May was rather mild this year, but it would seem that we're jumping straight into summer: it's going to be 109 this weekend, which is unusual for this area (usually it caps at 104 or so--it usually only reaches the 108-110 range for one spell each year, if at all). The lows are still in the 50's, though.
I find that I'm welcoming the summer. Walking outside today and feeling the combination of the heat with the breeze--it feels familiar and comforting.
Lately I've been thinking about how I want to make more use of my gardening and I want to make more things out of what I do grow. So I've been making plans and trying things out. I'll try making oregano oil later this week, I want to keep some lavender and rose hips for floral/herbal teas, and I need to put the zucchini blossoms in omelets. Today I tried two things: rose water and a margarita. The roses were from the yard but not the limes.
And it's very intriguing to me how easy these two things were to make--yet I had never made them before, or even known how to make them. There are different methods, of course, but here is basically what I did.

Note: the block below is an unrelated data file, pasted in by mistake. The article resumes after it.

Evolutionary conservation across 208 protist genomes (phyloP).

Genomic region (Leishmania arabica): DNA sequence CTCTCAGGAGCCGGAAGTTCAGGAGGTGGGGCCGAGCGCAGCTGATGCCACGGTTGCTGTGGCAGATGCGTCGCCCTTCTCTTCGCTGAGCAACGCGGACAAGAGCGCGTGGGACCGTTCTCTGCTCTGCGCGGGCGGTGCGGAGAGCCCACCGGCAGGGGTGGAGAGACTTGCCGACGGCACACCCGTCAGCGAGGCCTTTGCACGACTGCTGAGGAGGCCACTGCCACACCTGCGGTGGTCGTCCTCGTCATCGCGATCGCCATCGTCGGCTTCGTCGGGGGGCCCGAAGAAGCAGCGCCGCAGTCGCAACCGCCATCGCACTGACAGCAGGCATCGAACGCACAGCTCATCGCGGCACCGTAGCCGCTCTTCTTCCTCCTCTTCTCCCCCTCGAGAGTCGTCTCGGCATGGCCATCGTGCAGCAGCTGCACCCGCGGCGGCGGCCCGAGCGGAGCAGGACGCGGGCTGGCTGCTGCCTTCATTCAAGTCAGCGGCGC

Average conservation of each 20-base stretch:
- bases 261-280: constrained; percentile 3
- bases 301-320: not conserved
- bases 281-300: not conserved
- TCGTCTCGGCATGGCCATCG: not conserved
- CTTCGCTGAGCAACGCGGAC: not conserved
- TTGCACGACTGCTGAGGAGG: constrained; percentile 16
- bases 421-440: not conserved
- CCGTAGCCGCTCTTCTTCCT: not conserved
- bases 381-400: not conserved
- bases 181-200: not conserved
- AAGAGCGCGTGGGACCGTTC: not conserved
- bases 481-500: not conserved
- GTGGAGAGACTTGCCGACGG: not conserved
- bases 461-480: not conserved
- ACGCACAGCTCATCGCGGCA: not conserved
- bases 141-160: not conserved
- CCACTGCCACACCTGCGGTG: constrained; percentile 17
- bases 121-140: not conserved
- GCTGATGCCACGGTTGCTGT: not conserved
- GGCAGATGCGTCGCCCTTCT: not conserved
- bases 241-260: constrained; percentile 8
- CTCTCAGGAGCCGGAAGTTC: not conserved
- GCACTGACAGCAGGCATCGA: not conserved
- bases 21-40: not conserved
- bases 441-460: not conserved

For the rose water, I used two methods to see which I like better. I placed fresh rose petals in a pot and covered them with water and put a lid on the pot, then let it all simmer on the stove until the petals lost their color. Strain the petals out and you're done. For the other method, I used petals that had somewhat dried on the plants. I heated water (not quite to boiling) and mixed in an equal amount of petals to the water; once that cools, you strain out the petals. These are supposed to keep for about a week but a bit longer if you add a teaspoon of vodka, so I did that--I hope it does make it last longer because a week isn't very long.
The resulting water (I used red roses) is deep in color, like a rich and dark purple. It's also deep in fragrance, like berries. Fascinating. I'll have to try out using it in different ways.
For the margarita, I added to a cocktail shaker some ice (less than halfway filled), an ounce of tequila, about the same amount of fresh lime juice, and half of the (already squeezed) lime. Shake that up, take out the lime, pour it in a glass, add some salt, and that's it. Fresh and simple and quick. A summer drink.
And maybe tomorrow I'll make some watermelon water . . .